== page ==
Haunted house investigations offer an easier
opportunity to locate the field because they are in an
enclosed area.  For example, during one investigation,
the ghost seemed to be following the team around as we
were doing a sweep of the house.  At one point, there
was a cold spot directly in front of the home owner as
she stood on the stairs.  I was able to put my hand in
the cold spot and trace out the shape of the
electomagnetic field with the EMF detector.  It was,
once again, a sphere where the strongest reading was
about 3 milligauss at the center.  I was able to feel
a coolness and sense of resistance against the
movement of my hand, along with a tingling sensation. 
Within a few minutes, the readings went down to normal
and the cold spot disappeared.

I have found paranormal fields that did not have a
colder temperature than the surrounding air.  These
fields were found indoors during a sweep of a room
with an EMF detector, but did not register as a cold
spot when checked with the thermal scanner or digital
thermometer.  I have found some fields that felt cold
to the touch, but did not have an actual temperature
variation that could be detected by the thermometer.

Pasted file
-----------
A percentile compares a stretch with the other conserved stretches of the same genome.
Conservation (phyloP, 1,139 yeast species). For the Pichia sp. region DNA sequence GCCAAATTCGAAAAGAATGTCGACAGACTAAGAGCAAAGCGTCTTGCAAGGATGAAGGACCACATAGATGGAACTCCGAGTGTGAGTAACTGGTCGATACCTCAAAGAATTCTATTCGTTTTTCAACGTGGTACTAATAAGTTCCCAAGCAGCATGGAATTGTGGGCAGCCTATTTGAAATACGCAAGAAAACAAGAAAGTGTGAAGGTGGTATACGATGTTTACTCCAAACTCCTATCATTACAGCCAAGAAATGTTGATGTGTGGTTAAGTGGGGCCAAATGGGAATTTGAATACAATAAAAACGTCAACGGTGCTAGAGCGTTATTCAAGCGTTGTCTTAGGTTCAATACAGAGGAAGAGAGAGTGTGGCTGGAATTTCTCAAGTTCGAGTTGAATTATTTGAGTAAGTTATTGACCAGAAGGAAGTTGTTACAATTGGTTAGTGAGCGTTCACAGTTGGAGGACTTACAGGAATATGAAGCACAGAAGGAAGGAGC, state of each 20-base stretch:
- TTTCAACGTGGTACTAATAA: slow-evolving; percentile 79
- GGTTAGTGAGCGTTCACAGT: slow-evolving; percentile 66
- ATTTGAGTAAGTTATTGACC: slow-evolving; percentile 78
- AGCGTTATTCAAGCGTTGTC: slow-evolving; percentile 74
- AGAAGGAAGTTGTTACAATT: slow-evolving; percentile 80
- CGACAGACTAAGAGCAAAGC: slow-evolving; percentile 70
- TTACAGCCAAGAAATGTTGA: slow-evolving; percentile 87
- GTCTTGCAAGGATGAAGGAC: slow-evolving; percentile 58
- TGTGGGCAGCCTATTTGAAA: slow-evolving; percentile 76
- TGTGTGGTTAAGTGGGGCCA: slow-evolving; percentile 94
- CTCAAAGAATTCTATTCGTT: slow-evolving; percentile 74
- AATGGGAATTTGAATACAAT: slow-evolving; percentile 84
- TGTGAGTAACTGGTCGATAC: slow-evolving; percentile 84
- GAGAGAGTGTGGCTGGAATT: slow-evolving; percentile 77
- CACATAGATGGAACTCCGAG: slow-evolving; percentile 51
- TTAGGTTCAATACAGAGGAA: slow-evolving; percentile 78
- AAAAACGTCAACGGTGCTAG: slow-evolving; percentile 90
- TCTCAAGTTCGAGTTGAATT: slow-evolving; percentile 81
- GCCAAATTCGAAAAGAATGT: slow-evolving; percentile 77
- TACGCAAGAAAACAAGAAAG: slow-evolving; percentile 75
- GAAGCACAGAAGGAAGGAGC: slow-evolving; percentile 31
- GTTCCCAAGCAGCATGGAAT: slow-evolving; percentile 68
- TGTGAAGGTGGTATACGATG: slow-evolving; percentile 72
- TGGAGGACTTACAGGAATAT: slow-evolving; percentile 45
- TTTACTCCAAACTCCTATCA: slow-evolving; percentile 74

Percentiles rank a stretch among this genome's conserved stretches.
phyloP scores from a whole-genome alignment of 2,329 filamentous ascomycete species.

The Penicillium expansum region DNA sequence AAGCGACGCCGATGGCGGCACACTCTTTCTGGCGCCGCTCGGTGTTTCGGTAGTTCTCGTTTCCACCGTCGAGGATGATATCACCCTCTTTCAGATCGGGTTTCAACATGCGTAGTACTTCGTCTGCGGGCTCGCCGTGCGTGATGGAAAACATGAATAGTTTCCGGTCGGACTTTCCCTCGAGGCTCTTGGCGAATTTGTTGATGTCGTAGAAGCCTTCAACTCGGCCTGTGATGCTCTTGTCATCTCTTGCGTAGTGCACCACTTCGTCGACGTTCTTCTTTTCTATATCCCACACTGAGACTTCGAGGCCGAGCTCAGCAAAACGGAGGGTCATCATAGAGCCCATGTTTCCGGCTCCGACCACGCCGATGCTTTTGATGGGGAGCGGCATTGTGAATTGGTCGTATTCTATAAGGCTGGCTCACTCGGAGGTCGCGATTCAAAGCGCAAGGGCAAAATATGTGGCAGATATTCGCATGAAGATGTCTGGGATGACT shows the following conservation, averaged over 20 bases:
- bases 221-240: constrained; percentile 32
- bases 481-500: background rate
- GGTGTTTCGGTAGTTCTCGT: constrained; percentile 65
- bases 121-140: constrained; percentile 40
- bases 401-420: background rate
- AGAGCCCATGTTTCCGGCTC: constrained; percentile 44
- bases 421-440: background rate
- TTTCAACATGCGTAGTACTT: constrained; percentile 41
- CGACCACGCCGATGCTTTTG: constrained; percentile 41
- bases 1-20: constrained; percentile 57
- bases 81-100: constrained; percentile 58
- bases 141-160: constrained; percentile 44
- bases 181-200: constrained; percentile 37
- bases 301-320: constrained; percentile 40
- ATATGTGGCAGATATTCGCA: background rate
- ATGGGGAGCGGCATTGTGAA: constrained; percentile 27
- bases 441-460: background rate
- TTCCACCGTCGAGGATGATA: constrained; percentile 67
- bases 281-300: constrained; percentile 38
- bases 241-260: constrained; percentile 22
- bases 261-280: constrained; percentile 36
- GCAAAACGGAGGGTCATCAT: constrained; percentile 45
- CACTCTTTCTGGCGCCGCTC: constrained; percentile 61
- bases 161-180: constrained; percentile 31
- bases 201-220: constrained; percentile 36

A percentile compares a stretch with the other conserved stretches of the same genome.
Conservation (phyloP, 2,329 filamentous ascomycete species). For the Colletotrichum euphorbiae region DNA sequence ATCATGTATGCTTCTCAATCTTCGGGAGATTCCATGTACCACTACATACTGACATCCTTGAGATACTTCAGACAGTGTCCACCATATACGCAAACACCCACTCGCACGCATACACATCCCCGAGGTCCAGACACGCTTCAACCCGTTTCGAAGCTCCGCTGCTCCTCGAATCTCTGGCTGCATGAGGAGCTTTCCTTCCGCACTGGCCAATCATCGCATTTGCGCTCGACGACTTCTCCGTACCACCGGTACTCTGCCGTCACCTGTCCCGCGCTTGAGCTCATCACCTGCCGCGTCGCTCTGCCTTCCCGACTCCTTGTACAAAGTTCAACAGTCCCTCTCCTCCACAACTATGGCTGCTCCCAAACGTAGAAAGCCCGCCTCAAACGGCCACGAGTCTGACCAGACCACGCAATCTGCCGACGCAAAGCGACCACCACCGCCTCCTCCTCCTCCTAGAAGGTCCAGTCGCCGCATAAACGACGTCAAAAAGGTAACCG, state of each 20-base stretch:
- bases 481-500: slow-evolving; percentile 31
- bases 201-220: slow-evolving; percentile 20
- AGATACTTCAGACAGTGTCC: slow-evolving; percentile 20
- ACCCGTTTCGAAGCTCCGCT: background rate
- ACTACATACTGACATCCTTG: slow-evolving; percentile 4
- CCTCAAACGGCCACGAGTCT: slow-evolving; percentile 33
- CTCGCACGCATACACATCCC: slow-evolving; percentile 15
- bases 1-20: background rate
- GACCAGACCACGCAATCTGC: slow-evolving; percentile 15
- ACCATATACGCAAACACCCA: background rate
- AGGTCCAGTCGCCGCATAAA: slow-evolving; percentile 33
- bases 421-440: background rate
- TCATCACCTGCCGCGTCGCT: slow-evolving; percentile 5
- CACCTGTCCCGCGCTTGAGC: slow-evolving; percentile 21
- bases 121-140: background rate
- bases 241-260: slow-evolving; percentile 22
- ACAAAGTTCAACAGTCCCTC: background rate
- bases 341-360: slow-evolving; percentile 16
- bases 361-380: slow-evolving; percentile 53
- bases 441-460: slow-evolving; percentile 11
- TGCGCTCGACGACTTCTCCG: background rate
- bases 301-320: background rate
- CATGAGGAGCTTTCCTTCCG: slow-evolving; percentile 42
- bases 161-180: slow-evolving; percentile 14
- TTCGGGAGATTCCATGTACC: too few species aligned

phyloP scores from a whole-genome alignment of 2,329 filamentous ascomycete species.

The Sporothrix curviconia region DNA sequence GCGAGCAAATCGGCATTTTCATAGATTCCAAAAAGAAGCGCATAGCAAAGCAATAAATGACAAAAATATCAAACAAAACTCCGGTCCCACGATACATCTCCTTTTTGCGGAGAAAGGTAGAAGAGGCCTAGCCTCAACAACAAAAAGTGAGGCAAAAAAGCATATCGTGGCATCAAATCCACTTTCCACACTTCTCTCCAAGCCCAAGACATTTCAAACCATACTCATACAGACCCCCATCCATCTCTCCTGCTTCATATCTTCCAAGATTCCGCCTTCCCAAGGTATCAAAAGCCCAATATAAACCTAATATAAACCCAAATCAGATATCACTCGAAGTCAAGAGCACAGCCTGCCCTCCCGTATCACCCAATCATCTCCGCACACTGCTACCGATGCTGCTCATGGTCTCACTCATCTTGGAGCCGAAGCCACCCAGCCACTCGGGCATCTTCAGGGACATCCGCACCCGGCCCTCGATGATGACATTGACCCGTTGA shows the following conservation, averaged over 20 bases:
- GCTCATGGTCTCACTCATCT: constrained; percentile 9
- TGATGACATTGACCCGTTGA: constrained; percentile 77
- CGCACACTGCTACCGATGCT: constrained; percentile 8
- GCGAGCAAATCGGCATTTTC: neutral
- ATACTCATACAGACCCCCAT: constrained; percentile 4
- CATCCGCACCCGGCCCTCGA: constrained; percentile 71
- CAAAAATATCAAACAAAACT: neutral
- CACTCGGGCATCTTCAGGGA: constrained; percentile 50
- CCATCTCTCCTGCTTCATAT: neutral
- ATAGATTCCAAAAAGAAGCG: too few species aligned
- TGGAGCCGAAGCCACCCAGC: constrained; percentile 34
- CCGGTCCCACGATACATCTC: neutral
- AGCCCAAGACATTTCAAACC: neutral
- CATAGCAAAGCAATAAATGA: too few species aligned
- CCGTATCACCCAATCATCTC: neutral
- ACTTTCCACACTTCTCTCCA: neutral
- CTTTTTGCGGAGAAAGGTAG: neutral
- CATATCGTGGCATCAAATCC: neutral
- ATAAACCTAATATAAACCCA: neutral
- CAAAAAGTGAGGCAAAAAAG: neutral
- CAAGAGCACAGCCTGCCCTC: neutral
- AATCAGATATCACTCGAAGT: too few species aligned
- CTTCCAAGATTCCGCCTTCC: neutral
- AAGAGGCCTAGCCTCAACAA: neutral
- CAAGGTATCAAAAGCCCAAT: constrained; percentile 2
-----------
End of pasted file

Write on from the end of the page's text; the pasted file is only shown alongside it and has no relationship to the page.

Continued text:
I have also experienced the tingling sensation when
encountering one of these fields.  This is usually my
cue that I've just run into the ghost.  This would fit
in with the research you referred to by Albert Budden.
 I am not familiar with his work, but then I have
focused primarily on ghost research rather than other
areas of the paranormal.  

I am curious as to how much overlap there is with the
work that we have been doing.  We may be exploring
some of the same phenomenon and attributing them to
different causes.  The UFO researcher sees a light
over a field and attributes it to a UFO.  The ghost
researcher sees the same light and attributes it to a
restless spirit.  The geologist sees the light and
wants to know where the faultline is?  Maybe all of
these are correct in analyzing similar kinds of

Barb Huyser